While at the Aleksanteri, I will also be conducting research for my in-progress book on gender and corruption. While corruption is central to many theorists understanding of Russia, there has been very little feminist social science that considers corruption in Russia or elsewhere.  Playing with Richard Sakwa’s notion of the dual state, I suggest that many of the parallel institutions and elites as well as the justifying ideologies of Putin’s regime are gendered, even as more women have entered into formal power under Putin than under Yeltsin and even Gorbachev.  Putin, the siloviki, and the oligarchs are an overwhelmingly male-dominated cabal, who perform various masculinities that counter the imagined subordination of the homo Sovieticus.  Being at the Aleksanteri will help me examine these machinations in Russia.  The goal is to develop a feminist theory of corruption that will be useful in other contexts, reversing the typical direction of applying Western concepts and theories to Russia to suggest insights for the new feminist institutionalism and critical policy studies within comparative political science. 

Personal website: http://www.brooklyn.cuny.edu/pub/Faculty_Details5.jsp?faculty=528

Academic hosts at the Aleksanteri Institute: Aino Saarinen and Meri Kulmala

University of Wisconsin-Madison, United States

“Estonia and the Birth of Cyberwar”
Fellowship period: September 1–October 31, 2012 and March 1-31, 2013

Biography:
Robert Kaiser received his PhD in geography from Columbia University in May 1988. After graduation, he held postdoctoral fellowships at the Kennan Institute and at Duke University’s East-West Center. From August 1991 to May 1996, Dr. Kaiser was an assistant professor of geography at the University of Missouri-Columbia. In August 1996, he jointed the geography department at the University of Wisconsin-Madison. He was awarded tenure in May 1997, and became a full professor in April 2002. Earlier this year, Professor Kaiser received the Leon Epstein Faculty Fellow award for his work in critical political geography. Professor Kaiser has served as director of the Center for Russia, East Europe and Central Asia at the University of Wisconsin – Madison, and he’s currently completing a 3-year term as Chair of the Geography Department there.
 
Professor Kaiser has published two books: The Geography of Nationalism in
Russia and the USSR (Princeton UP, 1994) and The Russians as the New Minority. Ethnicity and Nationalism in the Soviet Successor States (Westview Press, 1996). He has also published over two dozen articles and book chapters, and is currently in the midst of publishing a series of articles on the political and cultural geographies of the Estonian-Russian borderlands. Professor Kaiser has conducted research in the areas of Narva – Ivangorod and Setomaa for the past 10 years, and is currently researching how the Bronze Night events in Tallinn (Russian riots over the removal of a WW II monument by state officials) have transformed inter-ethnic and interstate relations there since April 2007. A series of articles and book chapters are in the works for this, and the most recent work coming out of this project is an exploration of the birth of cyberwar, that he’ll be researching during the fellowship at the Aleksanteri Institute.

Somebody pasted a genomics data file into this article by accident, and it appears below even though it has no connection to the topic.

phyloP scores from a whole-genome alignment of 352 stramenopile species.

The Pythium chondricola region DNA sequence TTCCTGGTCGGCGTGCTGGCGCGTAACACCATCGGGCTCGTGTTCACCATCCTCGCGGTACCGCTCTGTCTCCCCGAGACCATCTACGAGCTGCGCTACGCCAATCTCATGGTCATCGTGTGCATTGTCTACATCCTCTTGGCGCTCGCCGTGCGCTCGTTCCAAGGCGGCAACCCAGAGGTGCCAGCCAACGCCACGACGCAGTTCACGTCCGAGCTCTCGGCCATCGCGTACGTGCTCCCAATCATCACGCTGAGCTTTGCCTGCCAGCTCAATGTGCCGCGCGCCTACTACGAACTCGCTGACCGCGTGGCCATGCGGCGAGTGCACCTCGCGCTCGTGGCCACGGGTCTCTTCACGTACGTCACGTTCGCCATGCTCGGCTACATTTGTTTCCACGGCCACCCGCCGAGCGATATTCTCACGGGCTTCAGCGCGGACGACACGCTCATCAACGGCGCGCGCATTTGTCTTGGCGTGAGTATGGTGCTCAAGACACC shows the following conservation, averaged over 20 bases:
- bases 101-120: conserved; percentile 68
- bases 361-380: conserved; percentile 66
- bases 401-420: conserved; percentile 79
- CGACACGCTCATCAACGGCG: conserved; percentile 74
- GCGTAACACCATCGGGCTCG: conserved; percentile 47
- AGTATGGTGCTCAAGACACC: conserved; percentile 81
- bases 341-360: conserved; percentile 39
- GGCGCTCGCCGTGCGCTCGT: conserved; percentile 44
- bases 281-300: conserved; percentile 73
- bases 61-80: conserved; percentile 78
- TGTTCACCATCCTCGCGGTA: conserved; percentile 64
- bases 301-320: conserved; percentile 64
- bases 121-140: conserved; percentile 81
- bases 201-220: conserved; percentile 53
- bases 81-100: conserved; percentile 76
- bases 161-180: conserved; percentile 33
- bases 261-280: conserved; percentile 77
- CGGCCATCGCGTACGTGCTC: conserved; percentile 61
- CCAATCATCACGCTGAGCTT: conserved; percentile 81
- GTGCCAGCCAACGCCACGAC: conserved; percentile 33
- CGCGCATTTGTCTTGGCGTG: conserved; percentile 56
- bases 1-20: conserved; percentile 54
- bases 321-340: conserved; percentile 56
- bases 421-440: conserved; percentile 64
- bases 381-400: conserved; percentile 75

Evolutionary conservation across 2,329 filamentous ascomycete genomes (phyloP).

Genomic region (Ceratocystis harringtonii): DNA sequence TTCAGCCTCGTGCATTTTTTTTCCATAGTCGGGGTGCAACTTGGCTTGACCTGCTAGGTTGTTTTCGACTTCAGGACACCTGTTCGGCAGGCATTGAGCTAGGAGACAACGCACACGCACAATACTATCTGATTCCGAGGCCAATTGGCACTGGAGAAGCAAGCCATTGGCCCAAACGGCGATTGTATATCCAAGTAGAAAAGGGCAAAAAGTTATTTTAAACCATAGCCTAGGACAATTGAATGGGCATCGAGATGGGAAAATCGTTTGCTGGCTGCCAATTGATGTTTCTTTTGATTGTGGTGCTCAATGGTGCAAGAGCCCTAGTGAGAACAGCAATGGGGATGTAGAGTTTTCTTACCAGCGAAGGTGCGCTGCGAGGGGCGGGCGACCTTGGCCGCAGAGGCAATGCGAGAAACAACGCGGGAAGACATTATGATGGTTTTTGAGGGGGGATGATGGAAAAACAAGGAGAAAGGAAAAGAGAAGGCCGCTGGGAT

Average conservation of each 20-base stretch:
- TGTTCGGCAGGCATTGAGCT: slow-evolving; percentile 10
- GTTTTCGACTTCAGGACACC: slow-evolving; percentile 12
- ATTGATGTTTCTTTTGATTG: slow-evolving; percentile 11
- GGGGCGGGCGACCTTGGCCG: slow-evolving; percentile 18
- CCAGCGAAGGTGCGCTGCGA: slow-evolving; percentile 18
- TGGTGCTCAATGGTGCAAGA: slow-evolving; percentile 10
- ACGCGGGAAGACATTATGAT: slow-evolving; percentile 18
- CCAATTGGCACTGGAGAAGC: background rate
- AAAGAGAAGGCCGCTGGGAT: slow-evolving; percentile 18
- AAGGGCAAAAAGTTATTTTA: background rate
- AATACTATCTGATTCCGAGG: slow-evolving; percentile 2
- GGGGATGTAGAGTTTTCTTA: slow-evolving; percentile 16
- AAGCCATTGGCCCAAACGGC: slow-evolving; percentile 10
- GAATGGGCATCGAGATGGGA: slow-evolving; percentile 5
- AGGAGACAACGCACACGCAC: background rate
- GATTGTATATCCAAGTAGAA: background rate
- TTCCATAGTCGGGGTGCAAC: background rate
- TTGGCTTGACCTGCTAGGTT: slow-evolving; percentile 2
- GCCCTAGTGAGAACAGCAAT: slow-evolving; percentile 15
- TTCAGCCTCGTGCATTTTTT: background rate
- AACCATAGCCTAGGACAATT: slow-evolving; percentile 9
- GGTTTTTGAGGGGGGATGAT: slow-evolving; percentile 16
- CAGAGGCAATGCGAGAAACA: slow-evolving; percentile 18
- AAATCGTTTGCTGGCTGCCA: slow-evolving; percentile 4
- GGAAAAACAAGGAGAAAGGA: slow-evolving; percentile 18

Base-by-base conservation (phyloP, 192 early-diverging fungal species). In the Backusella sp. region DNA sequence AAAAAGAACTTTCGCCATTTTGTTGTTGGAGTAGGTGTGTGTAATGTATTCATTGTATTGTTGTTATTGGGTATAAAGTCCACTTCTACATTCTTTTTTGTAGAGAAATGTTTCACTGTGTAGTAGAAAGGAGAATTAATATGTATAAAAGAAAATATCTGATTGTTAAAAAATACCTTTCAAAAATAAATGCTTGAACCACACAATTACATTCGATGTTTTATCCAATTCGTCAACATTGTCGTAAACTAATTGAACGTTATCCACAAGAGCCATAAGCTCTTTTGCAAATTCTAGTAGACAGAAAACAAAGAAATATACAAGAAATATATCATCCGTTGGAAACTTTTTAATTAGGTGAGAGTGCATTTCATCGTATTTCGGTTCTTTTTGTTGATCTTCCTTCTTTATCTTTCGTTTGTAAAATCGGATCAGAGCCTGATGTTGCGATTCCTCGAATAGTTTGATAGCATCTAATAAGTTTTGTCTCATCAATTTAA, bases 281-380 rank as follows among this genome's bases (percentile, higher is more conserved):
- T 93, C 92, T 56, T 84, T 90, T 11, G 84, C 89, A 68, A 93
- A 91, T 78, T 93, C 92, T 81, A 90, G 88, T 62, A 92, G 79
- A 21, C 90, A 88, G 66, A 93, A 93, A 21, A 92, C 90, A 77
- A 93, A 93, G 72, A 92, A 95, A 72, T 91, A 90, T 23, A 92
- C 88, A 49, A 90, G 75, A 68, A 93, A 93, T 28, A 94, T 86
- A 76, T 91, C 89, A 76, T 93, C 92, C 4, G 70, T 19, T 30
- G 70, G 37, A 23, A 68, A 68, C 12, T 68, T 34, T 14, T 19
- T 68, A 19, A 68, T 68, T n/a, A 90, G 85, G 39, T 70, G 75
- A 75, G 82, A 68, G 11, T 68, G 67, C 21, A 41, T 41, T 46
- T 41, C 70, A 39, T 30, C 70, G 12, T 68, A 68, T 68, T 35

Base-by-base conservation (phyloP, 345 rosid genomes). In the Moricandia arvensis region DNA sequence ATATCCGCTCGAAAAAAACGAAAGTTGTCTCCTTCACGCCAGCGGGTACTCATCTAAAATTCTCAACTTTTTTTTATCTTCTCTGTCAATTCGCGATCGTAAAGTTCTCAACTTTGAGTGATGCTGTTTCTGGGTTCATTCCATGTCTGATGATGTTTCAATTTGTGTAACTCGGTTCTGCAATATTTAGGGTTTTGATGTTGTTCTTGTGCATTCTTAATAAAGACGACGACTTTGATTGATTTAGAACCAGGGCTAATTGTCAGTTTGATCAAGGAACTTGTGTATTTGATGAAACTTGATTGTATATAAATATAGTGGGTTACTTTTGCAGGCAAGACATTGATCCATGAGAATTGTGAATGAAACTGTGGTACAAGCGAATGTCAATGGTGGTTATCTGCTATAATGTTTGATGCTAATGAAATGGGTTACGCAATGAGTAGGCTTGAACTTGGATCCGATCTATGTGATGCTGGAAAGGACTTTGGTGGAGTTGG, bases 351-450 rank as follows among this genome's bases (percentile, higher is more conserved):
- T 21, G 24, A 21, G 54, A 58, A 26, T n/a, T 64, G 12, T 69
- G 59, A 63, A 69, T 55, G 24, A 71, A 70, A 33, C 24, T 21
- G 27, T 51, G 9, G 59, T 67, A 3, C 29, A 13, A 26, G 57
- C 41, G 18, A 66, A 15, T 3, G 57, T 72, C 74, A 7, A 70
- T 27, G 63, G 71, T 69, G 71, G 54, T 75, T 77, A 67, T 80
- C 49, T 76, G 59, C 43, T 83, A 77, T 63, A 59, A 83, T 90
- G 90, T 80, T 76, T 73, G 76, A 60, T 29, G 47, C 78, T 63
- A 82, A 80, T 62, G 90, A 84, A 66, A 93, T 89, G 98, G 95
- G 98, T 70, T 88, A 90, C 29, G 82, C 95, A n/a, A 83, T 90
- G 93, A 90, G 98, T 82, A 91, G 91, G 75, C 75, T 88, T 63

Abstract of current research:
I'm currently working on two research projects: the first looks at the relationship between performativity, events, and becoming, and uses the case of the performativity of ethno-national and ethno-territorial identities in Estonia and the event of the Bronze Night to explore a 'becoming-stateless' - a transformation of statelessness from an abject status for Russians as Estonians' constitutive outside, into a relatively privileged position and a status that more accurately reflects the emotional and socioeconomic needs of this population. This is based on qualitative research conducted in Tallinn and Narva between 2007 and 2011.

The second project is based on one aspect of the Bronze Night event that occurred, and the way in which it was framed. The cyberattacks on governmental and banking websites that accompanied the Bronze Night were successfully represented by Estonian political and military elites as the world's first case of cyberwar. I plan to use Foucault's genealogical approach and his research on biopolitics to explore the context in which cyberwar was born in and through this event, and the consequences of cyberwar's birth for the discursive practices associated with national territorial sovereignty and security. In 2011, I conducted interviews with key stakeholders at the Kaitseliit, at the NATO Cooperative Cyber Defence Centre of Excellence, and at Estonia's Ministry of Defense in Tallinn. I plan to make research and writing on "Estonia and the Birth of Cyberwar" the focus of my time at the Aleksanteri Institute.

Academic hosts at the Aleksanteri Institute: Sigrid Kaasik-Krogerus and Jussi Lassila